Charlotte Chorpenning (Charlotte Barrows, 1872-1955) co-founded the Children's World theatre (late 1940s). The theatre was
known for producing and adapting fairy tales and children's literary classics for plays. The collection consists of correspondence
and notes assembled by Marjorie Morton, a student in the UCLA Theater Arts Department, for a thesis on Charlotte Chorpenning
and her work with children's theater.
Charlotte Lee Barrows was born January 3, 1872; attended Iowa Agricultural College; BL, Cornell University, 1894, attended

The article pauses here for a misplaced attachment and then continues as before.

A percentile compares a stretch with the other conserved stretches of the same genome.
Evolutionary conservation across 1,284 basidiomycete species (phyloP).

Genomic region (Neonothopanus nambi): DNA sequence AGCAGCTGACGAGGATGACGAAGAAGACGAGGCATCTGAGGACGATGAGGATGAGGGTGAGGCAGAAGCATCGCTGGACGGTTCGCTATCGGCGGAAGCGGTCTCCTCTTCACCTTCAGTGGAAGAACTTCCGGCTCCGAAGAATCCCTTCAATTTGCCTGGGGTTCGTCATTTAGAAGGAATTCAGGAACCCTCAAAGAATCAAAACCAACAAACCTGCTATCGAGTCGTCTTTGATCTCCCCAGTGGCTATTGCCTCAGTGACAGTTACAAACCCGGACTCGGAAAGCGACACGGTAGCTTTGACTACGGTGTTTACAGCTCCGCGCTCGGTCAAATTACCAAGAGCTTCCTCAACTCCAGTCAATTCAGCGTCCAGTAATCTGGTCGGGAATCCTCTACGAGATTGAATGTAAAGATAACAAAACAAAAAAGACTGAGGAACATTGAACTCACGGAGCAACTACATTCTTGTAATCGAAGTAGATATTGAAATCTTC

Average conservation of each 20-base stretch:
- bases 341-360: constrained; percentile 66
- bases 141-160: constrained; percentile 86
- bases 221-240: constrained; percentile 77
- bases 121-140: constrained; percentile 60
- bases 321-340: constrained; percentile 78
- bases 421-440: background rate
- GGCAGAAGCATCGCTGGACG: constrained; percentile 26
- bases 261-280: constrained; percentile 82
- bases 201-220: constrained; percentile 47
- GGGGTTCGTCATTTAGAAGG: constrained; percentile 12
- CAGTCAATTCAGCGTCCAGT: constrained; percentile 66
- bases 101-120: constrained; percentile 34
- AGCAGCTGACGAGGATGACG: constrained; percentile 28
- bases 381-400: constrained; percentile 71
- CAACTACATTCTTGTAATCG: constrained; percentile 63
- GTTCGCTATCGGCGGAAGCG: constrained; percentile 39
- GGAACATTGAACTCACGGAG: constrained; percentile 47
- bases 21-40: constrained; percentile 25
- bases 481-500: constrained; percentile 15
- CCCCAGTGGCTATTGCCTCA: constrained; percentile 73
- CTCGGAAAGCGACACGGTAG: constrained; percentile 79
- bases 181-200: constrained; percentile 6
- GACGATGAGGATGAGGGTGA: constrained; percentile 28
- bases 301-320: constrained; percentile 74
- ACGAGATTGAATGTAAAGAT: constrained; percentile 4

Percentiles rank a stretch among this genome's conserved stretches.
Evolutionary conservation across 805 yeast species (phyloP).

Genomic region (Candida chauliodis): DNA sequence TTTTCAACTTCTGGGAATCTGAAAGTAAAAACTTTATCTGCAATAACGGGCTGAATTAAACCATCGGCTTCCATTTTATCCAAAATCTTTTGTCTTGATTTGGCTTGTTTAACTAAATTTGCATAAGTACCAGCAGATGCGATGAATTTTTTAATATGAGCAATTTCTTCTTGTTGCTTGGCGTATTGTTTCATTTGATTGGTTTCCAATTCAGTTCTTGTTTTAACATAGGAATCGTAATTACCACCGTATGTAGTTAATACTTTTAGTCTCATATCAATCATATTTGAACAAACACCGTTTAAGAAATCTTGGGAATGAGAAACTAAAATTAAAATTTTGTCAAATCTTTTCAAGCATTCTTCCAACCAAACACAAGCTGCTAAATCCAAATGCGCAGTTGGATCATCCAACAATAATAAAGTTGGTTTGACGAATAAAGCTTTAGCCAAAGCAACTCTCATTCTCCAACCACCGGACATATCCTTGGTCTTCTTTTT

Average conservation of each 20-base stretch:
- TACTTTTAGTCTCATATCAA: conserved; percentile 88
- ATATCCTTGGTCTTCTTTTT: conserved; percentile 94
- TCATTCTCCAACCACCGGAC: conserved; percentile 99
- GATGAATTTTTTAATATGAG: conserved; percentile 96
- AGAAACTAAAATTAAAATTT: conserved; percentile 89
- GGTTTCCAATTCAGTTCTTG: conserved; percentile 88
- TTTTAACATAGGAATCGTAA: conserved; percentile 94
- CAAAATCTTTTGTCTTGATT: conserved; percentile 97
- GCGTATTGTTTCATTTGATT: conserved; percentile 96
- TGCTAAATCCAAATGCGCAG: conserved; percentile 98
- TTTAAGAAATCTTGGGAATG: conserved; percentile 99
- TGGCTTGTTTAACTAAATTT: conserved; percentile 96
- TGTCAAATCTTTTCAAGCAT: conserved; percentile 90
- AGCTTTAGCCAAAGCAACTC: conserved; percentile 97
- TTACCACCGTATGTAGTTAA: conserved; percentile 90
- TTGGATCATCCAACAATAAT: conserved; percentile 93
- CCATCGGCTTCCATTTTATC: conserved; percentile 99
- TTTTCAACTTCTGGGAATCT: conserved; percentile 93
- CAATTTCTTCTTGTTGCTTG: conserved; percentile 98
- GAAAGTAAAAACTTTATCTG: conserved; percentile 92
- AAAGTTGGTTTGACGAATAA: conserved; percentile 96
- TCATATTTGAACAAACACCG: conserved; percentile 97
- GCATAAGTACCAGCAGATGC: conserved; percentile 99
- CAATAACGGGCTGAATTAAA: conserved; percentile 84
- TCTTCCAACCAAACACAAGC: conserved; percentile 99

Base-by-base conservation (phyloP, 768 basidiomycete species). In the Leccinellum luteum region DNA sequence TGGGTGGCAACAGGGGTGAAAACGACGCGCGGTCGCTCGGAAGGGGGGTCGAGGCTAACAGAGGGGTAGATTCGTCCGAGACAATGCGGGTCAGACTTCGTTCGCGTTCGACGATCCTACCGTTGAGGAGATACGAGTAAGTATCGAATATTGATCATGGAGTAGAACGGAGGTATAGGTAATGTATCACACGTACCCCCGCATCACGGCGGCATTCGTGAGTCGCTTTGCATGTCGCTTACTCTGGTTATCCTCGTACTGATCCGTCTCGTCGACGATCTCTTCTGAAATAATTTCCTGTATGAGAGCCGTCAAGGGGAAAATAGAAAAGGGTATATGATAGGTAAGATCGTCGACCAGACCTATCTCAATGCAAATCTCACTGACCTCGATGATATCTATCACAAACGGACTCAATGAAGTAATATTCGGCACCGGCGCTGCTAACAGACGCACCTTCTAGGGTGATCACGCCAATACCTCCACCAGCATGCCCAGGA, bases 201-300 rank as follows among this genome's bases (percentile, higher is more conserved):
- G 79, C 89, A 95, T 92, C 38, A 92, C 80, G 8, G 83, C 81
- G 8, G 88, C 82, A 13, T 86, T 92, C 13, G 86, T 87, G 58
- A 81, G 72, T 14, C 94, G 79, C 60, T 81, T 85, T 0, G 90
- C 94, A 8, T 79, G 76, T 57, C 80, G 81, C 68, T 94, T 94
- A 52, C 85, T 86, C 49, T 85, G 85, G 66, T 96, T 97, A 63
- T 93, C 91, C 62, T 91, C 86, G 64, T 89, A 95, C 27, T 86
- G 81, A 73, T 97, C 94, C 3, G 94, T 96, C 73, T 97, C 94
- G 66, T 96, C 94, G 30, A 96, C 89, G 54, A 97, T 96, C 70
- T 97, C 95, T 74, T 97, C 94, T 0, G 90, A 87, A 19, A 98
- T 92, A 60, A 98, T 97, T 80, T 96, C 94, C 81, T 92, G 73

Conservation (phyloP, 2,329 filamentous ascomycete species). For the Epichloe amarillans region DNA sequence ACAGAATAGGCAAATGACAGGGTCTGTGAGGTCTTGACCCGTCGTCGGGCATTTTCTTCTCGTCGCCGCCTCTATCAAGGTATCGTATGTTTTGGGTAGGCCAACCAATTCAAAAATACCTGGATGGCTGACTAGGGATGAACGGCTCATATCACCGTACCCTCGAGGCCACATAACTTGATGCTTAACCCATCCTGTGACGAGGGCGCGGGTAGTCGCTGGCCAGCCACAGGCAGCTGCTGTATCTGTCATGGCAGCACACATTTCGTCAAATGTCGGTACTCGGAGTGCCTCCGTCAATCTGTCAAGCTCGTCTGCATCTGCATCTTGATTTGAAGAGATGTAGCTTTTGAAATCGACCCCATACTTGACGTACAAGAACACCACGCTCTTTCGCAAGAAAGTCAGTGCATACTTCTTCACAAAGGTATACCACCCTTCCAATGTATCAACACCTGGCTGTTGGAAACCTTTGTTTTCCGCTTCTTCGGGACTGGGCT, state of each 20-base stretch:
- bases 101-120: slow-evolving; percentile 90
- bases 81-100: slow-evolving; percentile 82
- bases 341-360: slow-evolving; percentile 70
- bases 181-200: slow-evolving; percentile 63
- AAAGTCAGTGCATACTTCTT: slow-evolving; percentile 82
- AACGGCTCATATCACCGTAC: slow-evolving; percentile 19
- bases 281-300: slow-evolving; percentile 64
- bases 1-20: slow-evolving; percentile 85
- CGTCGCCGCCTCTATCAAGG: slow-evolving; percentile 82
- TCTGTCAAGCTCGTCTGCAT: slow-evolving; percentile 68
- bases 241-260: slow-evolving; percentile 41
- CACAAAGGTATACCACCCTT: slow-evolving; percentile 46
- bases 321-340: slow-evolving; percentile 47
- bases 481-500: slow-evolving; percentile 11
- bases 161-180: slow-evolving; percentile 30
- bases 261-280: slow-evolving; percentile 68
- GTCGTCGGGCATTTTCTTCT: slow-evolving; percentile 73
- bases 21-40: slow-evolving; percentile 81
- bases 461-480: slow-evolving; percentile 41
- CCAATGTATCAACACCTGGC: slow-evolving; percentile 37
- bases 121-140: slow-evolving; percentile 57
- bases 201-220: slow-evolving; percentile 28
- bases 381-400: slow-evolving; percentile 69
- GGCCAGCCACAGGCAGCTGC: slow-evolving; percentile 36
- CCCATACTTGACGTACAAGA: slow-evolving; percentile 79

Harvard University (1913-15), winning the John Craig prize in 1915; married John C. Chorpenning; taught school in Denver (1901-04)
and English in Minnesota (1904-13, 1915-1920s); dramatic director, Recreation Training School, Hull House, Chicago; member
of Speech department, Northwestern University; head of the Children's Theatre, Goodman Theatre, Art Institute of Chicago,
1931-52; worked with U.S.O. during World War II; co-founder, Children's World theatre in late 1940s; known for producing and
adapting fairy tales and children's literary classics for plays; adaptations include Jack and the beanstalk, Rumpelstiltskin, The return of Rip Van Winkle, and Hans Brinker and the silver skates; she died in January 1955.